Artists in their own right: Why The Smiths won’t (and shouldn’t) Reunite?

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The Smiths split up in 1987, ever since the dust settled people have been raising the question of the band reforming and many financial offers have been made to the former members in the hope that they would do so. Even now 25 years after the split rumours still circulate, recently a 2013 Glastonbury reformation is the hot topic.

The speculation gives diehard fans a nice chance to type their feelings directly into the rumour mill inflating the idea beyond all initial reports, before all their hopes and dreams are crushed as one by one each member of the band denies the claims leaving fans to thumb through The Smiths back catalogue which let’s face it isn’t a bad consolation.

Since the recession (the first one cheers Cameron) plenty of bands have reformed and I don’t want to seem callous when I say they have done it for the money but most people with sense can see that’s the reason why. Take That have made obscene amounts of money since their return, Rage against the machine continue to make money touring despite releasing no new material since their 2007 comeback. If bands have or at the very least had, a big following chances are the money will role in upon reunion, even the miming borderline talentless puppets that were The Spice Girls managed a decent, monetarily at least, comeback.
Since the split Morrissey has had extraordinary solo success with over 10 solo albums, even when unable to secure a record deal (much like the current state of affairs) Morrissey has toured relentlessly throughout the world. He continues to tour covering the UK, North and South America becoming more successful there than The Smiths ever were. In America crowds sell out almost instantaneously and the atmosphere can be compared to spiritual one, new faces in his crowds swoon with all the joy of the older ones and the old faces fawn over his lyrics and performance like they always did. Though over the years security at concerts has changed fans still attempt to rush the stage in the hope they might be able to touch the hand of an idol that has not and never will diminish in their eyes. Despite no new album Morrissey has been recording and new material can be found blended perfectly with the old in his live shows “Action is my middle name” being a personal favourite of the new batch.  Experiencing such success and demonstrating incredible longevity in a business that can be defined so easily by fads it is clear he simply doesn’t require the sort of media sensationalism associated with a reunion.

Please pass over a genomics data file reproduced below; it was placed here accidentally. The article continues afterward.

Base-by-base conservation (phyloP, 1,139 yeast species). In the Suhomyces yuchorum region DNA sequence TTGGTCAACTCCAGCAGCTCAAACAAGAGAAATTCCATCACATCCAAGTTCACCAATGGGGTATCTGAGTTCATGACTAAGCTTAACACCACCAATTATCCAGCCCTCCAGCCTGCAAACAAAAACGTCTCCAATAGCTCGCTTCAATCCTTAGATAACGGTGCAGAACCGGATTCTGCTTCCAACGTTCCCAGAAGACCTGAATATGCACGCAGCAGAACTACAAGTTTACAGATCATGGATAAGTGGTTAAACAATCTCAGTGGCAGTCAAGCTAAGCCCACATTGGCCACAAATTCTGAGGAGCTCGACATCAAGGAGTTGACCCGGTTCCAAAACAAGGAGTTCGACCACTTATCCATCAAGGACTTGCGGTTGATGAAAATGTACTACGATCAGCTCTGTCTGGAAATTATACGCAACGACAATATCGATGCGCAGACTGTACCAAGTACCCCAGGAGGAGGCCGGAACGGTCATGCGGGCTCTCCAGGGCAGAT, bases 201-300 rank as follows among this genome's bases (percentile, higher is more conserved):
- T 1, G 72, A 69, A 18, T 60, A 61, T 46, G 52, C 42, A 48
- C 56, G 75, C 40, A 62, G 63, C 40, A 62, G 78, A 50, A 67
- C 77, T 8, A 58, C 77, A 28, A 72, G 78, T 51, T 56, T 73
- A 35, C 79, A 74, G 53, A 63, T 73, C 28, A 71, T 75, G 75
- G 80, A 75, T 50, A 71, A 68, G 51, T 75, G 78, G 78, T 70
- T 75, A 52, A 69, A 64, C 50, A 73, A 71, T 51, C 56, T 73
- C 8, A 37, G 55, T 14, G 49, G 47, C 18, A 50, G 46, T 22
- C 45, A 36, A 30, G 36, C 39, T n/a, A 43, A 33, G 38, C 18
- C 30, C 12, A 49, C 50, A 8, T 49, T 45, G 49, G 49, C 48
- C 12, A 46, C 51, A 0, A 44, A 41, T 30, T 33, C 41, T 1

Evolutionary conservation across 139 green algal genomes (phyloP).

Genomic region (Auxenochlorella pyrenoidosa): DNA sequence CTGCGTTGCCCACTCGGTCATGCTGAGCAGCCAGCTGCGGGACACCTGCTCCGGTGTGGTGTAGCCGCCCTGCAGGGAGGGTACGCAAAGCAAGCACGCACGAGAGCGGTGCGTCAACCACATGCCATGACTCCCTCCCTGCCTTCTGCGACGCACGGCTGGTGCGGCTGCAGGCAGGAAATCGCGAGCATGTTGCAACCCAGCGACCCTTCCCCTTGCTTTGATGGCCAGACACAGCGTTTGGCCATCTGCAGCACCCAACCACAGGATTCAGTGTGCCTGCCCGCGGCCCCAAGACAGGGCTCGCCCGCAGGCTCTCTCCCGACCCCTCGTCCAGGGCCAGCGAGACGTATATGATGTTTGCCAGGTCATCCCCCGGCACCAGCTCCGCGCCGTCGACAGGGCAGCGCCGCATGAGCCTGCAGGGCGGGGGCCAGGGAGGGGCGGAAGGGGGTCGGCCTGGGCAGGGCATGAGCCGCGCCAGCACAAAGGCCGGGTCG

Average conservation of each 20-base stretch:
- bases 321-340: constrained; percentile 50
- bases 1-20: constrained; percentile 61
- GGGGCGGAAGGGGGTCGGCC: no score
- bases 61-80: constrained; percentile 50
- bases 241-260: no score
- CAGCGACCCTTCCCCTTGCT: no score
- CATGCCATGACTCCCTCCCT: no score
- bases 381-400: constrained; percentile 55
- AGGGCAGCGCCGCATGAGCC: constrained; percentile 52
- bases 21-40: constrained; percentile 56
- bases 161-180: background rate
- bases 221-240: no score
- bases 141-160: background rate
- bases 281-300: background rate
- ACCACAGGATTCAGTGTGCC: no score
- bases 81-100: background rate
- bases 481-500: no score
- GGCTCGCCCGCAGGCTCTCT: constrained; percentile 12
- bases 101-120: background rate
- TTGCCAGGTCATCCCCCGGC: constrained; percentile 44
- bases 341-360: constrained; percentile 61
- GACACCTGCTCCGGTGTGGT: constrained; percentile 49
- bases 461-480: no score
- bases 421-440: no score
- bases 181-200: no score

Johnny Marr since the split has himself been busy, working with The The, The Cribs and Electronic, he has experimented with more sounds and styles while maintaining the essence of superb composure that assured The Smiths rise to fame. Marr more recently has performed as Johnny Marr and The Healers for which he wrote the lyrics and demonstrated his lead vocal ability. Johnny Marr has also worked as a producer and composed for the score of the 2010 hit Inception. Marr has also been working with Fender to create his own signature guitar, I cannot recommend enough to watch segments of him on YouTube discussing the process and playing some legendary riffs, a must for any guitar enthusiast. Marr has performed with Andy Rourke since The Smiths split and has infrequent correspondence with Morrissey. When asked about reunions in the past Marr has said that he has no interest in doing so, when asked about the most recent rumour he stated “Got things to do”. Marr has recently announced that on February 25th he will be releasing a solo album so there is no doubting he does indeed have things to be getting on with.

 

Morrissey and Marr were the creative union behind The Smiths creating the music and lyrics between them in a seemingly perfect partnership that was just right for the times. Since the split each have enjoyed individual success and see no need for the band to reform either for a few gigs or to record new material. The relationships are not what they once were so will never create the kind of perfection in sound that they all initially sought, and why attempt to recapture something that is timeless anyway The Smiths will live on without a reunion.

If you still think a reunion is on the cards at any point in time I urge you to consider what Morrissey once had to say about The Smiths drummer Mike Joyce,

“I wish the very very worst for Joyce for the rest of his life”.

Also if you didn’t pick up the lyrics in “The More You Ignore Me, the Closer I Get” then, well maybe listen a little closer to a man who can take any emotion turn it into a stiletto and thrust into the heart of anything he deems to be in need of it.

 

 

 

 

 

 

 

 

 

 

 

 

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